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August 28, 1926


JAMA. 1926;87(9):623-625. doi:10.1001/jama.1926.02680090001001

At present, the antitoxic titer of scarlet fever antistreptococcus serums is determined by the blanching of the rash in scarlet fever patients, following the intracutaneous injection of serum, as developed first by Dochez1 and later also by Blake and Trask,2 or by the reactions induced in susceptible persons by mixtures of toxin and serum injected intracutaneously, as developed by the Dicks.3 Attempts to devise a satisfactory in vitro method have not been successful.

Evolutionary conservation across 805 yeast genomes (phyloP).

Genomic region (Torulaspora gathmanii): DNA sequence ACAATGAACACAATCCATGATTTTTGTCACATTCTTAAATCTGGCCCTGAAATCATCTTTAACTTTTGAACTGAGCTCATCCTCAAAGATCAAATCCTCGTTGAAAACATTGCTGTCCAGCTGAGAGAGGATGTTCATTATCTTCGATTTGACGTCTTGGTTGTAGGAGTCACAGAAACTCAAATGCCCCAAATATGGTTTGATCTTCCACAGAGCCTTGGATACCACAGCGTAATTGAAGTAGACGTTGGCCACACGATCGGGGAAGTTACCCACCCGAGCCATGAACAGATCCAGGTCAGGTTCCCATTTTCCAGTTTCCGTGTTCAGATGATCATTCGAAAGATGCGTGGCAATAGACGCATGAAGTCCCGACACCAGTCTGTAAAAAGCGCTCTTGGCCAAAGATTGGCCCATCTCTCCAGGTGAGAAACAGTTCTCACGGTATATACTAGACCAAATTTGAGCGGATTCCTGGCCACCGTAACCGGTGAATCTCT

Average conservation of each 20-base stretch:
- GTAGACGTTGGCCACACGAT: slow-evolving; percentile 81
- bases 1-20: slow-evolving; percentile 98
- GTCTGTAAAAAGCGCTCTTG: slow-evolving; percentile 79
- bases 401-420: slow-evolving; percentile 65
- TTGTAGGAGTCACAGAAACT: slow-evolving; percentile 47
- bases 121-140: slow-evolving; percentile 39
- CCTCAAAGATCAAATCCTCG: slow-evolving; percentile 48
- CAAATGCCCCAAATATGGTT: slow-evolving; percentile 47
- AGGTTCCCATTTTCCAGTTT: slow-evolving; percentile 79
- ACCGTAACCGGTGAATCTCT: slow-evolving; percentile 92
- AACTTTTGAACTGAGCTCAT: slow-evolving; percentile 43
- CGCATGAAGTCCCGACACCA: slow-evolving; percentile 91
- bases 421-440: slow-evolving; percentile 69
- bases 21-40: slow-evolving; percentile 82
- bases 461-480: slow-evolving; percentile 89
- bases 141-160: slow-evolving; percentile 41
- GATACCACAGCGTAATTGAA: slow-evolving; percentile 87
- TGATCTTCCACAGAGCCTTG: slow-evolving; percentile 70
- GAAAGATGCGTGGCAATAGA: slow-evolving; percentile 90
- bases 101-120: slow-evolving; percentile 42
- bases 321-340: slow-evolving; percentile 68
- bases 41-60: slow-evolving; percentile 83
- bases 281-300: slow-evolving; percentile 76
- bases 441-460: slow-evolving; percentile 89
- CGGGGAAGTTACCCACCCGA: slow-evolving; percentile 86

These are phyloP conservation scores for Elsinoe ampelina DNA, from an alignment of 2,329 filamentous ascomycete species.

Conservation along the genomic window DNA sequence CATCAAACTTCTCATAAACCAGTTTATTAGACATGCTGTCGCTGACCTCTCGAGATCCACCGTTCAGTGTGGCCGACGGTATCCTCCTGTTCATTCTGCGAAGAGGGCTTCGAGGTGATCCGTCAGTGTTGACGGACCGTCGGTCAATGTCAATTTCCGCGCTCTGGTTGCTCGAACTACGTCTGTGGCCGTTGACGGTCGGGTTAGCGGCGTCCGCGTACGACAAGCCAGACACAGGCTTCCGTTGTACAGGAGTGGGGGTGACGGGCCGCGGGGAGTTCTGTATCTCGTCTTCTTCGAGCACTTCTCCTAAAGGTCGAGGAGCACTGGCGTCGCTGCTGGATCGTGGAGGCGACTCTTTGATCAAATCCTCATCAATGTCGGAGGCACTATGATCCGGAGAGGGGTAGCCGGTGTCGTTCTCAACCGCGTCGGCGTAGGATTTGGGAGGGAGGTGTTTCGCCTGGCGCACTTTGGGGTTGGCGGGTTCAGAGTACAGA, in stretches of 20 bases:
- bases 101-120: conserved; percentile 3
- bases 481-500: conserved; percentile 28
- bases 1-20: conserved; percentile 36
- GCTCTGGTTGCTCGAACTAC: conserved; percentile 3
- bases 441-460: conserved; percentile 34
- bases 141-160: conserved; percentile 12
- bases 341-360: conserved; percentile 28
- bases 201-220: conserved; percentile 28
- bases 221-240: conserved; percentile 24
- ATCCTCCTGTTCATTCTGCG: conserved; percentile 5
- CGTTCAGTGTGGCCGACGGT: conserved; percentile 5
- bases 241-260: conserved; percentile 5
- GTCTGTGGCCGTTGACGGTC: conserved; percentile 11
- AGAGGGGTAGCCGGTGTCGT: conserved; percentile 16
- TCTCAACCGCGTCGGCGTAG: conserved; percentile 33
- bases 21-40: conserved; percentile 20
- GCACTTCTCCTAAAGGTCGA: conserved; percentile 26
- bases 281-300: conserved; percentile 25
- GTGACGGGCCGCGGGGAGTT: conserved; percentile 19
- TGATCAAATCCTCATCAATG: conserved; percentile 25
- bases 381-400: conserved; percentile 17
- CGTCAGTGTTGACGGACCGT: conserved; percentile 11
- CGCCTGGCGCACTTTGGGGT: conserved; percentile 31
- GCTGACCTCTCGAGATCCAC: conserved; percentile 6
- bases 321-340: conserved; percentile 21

While the tests on human subjects have been essential in establishing definite standards for measuring the antitoxic value of the serums, they are proving impracticable as routine procedures for standardization. Toxin-antitoxin tests on normal persons are impracticable for the following reasons: the difficulty of securing subjects susceptible to the toxin but not hypersensitive to horse serum; the objection to the repeated injection of foreign serum; the large number of injections that should be made

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